– Alice in Wonderland.
Read Part I of the Adventuress Diaries – I Survived the Apocalypse in Amsterdam, Netherlands here.
The characters of De Kaskantine were the most intriguing part of the already interesting De Kaskantine saga. Aside from the mysterious Menno, who at times reminded us of a vampire with his penchant for sleeping in tight confined spaces and hiding underneath piles of clothes when he wanted to hide from responsibility (or maybe daylight?), there was also Rodney, Jason, and Ira.
Rodney was one of our “ship-mates” as he lived in one of the other shipping containers. Even though Rodney was older he seemed like a cool guy. He was a DJ on underground Dutch radio and he had a slew of young DJ wannabes under his wing who would come visit and hold parties at the De Kaskantine site while we were there. Rodney was also De Kaskantine’s resident weed dealer.
Next there was Jason, a Californian who lives in Bohemia, who was the project manager of De Kaskantine. Jason was competent and intelligent almost to the point of genius, yet he often overestimated other’s abilities and had difficulties giving easy-to-understand directions to those of us without genius level intelligence. Once Jason tasked me with doing electrical wiring (I’ve had no electrical experience in my life) and another time he tasked me with rebuilding a rocket stove, another task that I had no business being a part of. Although now I thank him for having faith in me to at least let me try.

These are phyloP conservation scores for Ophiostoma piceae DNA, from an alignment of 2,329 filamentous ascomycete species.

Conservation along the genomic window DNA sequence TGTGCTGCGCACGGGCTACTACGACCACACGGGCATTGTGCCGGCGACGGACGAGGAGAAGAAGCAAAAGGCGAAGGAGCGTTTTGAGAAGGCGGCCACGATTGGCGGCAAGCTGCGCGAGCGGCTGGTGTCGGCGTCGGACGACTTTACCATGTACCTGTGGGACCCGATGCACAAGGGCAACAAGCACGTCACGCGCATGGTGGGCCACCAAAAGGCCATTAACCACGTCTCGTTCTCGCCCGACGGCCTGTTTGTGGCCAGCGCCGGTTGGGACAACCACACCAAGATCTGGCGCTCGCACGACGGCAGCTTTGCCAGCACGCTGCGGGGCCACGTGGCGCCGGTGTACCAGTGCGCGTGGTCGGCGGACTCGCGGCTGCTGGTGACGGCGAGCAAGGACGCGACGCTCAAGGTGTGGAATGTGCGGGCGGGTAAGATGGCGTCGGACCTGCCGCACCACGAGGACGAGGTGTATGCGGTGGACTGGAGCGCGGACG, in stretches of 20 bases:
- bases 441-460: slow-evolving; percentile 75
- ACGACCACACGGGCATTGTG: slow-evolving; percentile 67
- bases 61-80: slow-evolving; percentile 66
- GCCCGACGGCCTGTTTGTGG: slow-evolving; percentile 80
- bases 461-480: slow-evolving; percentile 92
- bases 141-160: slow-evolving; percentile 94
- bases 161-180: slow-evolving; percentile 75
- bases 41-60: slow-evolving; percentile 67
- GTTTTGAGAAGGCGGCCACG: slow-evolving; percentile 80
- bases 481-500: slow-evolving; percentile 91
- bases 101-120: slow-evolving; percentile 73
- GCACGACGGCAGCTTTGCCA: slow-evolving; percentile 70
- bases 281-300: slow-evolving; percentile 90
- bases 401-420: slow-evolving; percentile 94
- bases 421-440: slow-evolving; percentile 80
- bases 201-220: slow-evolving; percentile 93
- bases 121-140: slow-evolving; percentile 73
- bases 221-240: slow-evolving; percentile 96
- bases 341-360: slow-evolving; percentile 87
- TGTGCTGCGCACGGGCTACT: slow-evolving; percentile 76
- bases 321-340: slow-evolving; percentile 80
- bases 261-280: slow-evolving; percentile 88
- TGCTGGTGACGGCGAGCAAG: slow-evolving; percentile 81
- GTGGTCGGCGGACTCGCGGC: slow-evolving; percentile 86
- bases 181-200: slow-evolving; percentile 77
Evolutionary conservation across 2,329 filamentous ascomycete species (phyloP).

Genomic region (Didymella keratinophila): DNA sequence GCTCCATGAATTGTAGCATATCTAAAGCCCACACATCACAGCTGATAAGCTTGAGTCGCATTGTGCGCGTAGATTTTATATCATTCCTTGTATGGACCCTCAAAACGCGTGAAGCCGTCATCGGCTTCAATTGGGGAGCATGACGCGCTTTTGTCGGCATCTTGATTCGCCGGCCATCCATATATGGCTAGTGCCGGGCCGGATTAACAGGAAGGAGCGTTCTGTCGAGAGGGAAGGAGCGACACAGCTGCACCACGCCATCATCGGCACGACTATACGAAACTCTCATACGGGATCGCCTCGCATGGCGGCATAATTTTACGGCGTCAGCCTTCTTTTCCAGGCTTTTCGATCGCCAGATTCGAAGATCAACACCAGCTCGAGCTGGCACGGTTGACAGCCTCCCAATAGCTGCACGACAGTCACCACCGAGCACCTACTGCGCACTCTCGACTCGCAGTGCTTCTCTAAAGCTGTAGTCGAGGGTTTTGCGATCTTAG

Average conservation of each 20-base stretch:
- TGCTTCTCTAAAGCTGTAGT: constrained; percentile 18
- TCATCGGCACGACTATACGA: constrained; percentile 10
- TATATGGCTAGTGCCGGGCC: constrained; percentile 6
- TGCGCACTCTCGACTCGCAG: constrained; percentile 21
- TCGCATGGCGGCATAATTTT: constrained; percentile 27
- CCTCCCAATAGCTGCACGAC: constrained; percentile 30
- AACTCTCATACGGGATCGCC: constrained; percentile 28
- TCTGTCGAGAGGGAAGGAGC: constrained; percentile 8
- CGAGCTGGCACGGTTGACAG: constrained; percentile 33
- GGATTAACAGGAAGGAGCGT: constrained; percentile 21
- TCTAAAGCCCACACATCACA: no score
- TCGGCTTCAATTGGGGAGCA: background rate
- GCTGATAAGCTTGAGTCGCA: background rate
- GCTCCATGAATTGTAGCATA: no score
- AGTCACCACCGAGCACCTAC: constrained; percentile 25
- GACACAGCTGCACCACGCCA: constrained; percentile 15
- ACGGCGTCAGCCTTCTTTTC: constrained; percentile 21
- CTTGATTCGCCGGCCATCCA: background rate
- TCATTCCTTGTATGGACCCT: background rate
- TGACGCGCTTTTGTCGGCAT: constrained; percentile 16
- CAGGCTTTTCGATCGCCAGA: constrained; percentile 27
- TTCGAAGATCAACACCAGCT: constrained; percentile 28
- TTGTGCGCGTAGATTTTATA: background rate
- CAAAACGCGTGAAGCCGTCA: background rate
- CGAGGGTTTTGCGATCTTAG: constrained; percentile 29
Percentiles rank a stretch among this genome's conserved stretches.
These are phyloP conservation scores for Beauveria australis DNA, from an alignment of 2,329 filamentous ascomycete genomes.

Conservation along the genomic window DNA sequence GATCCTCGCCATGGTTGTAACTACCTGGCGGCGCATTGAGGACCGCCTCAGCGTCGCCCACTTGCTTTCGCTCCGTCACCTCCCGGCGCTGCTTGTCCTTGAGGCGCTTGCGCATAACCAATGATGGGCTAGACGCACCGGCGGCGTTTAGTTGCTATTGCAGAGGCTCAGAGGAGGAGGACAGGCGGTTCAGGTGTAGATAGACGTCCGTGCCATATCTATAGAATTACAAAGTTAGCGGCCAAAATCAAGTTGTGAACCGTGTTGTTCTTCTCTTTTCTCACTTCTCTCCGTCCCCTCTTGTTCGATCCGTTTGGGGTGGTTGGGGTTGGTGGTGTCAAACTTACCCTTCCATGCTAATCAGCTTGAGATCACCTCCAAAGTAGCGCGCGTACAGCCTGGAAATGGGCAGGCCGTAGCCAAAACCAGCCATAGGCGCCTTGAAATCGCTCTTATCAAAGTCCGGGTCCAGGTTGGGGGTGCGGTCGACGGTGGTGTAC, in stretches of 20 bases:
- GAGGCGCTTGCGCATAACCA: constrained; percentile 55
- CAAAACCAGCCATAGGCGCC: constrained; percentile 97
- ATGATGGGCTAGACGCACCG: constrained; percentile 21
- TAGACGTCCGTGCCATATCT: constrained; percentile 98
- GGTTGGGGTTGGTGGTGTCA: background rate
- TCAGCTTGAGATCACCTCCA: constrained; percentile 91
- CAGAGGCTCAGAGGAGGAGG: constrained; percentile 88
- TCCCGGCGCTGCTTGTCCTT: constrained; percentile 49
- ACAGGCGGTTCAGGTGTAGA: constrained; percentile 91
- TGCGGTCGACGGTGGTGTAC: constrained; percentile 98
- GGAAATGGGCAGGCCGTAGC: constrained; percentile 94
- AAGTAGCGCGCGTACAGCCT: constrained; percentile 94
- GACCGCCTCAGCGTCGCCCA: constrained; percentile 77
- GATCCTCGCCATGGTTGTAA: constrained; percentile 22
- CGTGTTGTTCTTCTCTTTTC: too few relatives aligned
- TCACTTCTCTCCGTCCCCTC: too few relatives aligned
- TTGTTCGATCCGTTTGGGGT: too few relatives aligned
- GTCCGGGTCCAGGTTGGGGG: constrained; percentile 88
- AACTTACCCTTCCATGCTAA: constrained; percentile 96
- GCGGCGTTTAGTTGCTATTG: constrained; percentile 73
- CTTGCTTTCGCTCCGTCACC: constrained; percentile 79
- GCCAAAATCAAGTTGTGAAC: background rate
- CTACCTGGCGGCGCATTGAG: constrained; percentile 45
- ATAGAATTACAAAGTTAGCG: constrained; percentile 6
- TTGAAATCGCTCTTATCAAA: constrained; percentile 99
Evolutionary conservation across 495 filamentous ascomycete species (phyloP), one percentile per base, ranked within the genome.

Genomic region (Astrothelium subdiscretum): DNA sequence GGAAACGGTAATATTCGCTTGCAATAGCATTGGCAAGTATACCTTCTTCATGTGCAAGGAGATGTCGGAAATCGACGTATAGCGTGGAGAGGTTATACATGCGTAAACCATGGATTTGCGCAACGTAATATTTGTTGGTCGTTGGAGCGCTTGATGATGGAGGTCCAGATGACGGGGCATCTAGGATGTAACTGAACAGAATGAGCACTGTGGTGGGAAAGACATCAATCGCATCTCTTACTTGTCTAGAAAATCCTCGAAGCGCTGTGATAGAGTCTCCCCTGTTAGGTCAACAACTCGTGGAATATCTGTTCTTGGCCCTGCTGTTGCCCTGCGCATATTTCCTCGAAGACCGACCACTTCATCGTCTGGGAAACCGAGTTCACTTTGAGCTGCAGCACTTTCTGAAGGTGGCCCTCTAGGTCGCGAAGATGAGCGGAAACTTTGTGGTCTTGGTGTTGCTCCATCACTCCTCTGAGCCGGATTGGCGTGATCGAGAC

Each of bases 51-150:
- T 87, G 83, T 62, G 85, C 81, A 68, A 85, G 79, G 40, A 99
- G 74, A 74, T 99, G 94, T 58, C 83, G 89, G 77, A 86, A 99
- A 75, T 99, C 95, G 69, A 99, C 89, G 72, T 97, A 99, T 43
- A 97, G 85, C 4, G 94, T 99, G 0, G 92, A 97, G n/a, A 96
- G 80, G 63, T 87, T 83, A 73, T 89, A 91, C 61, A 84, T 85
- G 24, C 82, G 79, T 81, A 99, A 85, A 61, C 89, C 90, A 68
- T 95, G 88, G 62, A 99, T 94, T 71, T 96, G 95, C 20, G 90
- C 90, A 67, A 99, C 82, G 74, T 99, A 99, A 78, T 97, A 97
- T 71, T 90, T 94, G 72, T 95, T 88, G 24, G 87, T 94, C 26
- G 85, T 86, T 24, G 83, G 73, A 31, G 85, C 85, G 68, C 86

Finally there was Ira. We actually didn’t meet Ira until our second day, as he had had an emotional breakdown the week before we arrived and announced that he was leaving the project. Ira seemed to have had a change of heart as he came back all smiles. This seemed to be a reoccurring theme with the emotionally volatile but very likable Ira.
Ira was the designated cook of De Kaskantine. Ira hailed from Suriname, a former Dutch colony in South America, and his specialty was Suriname cuisine with its penchant for cassava, ginger, and spice. Ira was also a Rastafarian who had a penchant for 90’s R&B and smoking spliff’s (marijuana cigarettes) – as he would always announce, “Guess what time it is? It’s spliff-o-clock!” as he would prepare a spliff while pumping out 90’s era Erykah Badu on his boom box.
Ira was probably one of our favorite characters of De Kaskantine as he took us on a tour of Amsterdam where he showed us his favorite Caribbean-Japanese vegan restaurant and took us on a nice stroll through Amsterdam. “Oh look, the Red Light District has gotten redder.” He announced on our nighttime stroll.
“Traveling is a brutality. It forces you to trust strangers and to lose sight of all that familiar comfort of home and friends.”